Sample size calculation was carried out (Axum 7, Mathsoft, Cambridge, Massachusetts, USA) with data obtained in a preliminary experiment with a power of 0.8 and a significance level of α < 0.05, revealing a minimum number of 8 specimens per group. The mean values of the height differences were compared between the different toothpastes and the negative controls using a Wilcoxon-Mann–Whitney test for independent variables and post hoc Bonferroni adjustment, which resulted in a final p value of 0.0083. The correlation between abrasivity and RDA value was calculated with the nonparametric Spearman-Rho test. Descriptive statistics are presented as boxplots. All calculations were performed with SPSS (IBM Corporation, Armonk, NY, USA; Rel. 21) statistical software.

Results

The statistical evaluation showed significant differences (p < 0.001) between the negative control and toothpastes 1–5 (Fig. 1). The difference between toothpaste 6 with tetrapotassium pyrophosphate, hydroxyapatite and the negative control was not significant (p = 0.583). The exact descriptive data are summarized in Table 2. The highest abrasion was found in the toothpaste containing zinc carbonate and hydroxyapatite carbonate (toothpaste #1). A significant correlation (p < 0.001) between the height difference on the dentin discs and RDA value with a correlation coefficient of r = 0.568 was found. The graphic representation demonstrated a rather mild correlation (Fig. 2)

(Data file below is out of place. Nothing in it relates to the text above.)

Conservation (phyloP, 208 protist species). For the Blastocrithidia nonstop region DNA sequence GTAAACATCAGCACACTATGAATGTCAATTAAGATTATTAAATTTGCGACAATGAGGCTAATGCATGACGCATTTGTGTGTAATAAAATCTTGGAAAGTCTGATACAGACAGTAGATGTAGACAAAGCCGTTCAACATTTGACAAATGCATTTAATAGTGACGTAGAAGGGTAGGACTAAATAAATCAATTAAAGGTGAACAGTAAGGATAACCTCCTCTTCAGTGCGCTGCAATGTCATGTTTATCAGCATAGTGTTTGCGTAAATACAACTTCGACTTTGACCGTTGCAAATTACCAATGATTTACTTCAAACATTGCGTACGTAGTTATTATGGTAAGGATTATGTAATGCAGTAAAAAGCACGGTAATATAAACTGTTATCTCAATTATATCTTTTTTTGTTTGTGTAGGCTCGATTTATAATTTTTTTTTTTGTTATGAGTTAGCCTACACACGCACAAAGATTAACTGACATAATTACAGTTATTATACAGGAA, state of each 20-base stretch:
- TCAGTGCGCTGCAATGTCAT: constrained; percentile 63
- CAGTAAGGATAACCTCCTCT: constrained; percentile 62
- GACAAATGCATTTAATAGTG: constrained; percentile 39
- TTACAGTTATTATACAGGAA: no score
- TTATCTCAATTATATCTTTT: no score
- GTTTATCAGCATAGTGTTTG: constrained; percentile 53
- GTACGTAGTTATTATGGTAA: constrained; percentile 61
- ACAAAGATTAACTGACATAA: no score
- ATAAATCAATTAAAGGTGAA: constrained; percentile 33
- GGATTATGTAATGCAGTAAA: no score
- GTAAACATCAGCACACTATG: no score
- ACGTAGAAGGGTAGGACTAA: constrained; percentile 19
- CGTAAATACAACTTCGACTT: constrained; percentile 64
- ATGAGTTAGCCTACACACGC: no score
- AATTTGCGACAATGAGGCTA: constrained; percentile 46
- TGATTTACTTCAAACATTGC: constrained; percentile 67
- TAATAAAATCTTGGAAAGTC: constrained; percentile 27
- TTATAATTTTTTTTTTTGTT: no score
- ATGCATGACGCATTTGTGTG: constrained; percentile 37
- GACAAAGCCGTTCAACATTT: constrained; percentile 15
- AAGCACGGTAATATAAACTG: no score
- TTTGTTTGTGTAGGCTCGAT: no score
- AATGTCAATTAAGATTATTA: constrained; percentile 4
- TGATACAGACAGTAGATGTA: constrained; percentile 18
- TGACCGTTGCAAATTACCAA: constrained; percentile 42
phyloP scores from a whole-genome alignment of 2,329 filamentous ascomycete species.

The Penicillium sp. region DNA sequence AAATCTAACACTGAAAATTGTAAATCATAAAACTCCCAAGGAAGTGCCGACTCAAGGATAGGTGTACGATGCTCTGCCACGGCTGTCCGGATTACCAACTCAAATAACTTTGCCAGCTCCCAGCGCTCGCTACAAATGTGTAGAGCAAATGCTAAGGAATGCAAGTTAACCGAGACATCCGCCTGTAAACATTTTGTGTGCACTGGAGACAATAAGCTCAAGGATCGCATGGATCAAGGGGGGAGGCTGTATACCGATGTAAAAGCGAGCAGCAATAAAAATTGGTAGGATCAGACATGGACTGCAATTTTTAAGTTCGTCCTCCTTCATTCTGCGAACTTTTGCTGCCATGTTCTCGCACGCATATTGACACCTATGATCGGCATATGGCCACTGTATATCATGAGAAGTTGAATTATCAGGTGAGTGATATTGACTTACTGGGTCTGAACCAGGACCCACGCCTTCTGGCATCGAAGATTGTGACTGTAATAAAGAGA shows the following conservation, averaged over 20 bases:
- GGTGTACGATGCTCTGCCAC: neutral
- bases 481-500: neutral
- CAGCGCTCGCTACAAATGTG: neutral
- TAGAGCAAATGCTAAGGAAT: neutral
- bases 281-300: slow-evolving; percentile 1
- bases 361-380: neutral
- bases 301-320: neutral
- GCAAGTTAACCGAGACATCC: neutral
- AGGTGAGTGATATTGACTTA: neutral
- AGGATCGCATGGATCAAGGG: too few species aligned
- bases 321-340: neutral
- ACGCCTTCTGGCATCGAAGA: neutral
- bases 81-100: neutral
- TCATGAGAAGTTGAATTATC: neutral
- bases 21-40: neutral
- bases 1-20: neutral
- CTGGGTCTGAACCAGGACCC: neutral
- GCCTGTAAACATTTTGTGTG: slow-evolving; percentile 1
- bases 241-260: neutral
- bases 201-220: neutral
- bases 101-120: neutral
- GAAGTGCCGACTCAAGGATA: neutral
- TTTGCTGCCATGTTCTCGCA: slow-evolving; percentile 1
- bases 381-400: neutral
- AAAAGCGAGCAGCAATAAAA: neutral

Fig. 1

Boxplot graphics showing data distribution of abrasion values in μm. The box is representing 50 % of the measured values, whiskers the 75 % percentile and circles extremes, the box within the box marks the median

Table 2

Descriptive data of abrasion values

Toothpaste #

Median

Minimum

Maximum

Interquartile range

1

34.20

11.22

61.98

50.76

2

32.66

1.25

7.84

6.59

3

9.73

5.72

18.47

12.75

4

3.11

0.00

13.04

13.04

5

11.21

7.96

23.52

15.55

6

0.00

0.00

0.67

0.67

tape water

0.02

0.00

0.49

0.49

All values are in μm

Fig. 2

Correlation between dentin loss and RDA value of toothpaste. The numbers are representing the toothpaste numbers

Discussion

Erosion of the tooth surface in the cervical area results in a loss of covering cementum and an opening of dentin tubules, which in turn leads to dentin hypersensitivity. The use of desensitizing toothpastes is always the first recommendation for the treatment of dentin hypersensitivity [6]. The mechanism of action of the majority of desensitizing toothpastes is an effect on dentin tubule occlusion [5, 16]. The cleaning effect of toothpastes is due to their RDA values and other abrasive components such as nanoparticles. A high RDA value results in a large amount of dentin abrasion, which then might reopen occluded tubules and diminish the sensitizing effect.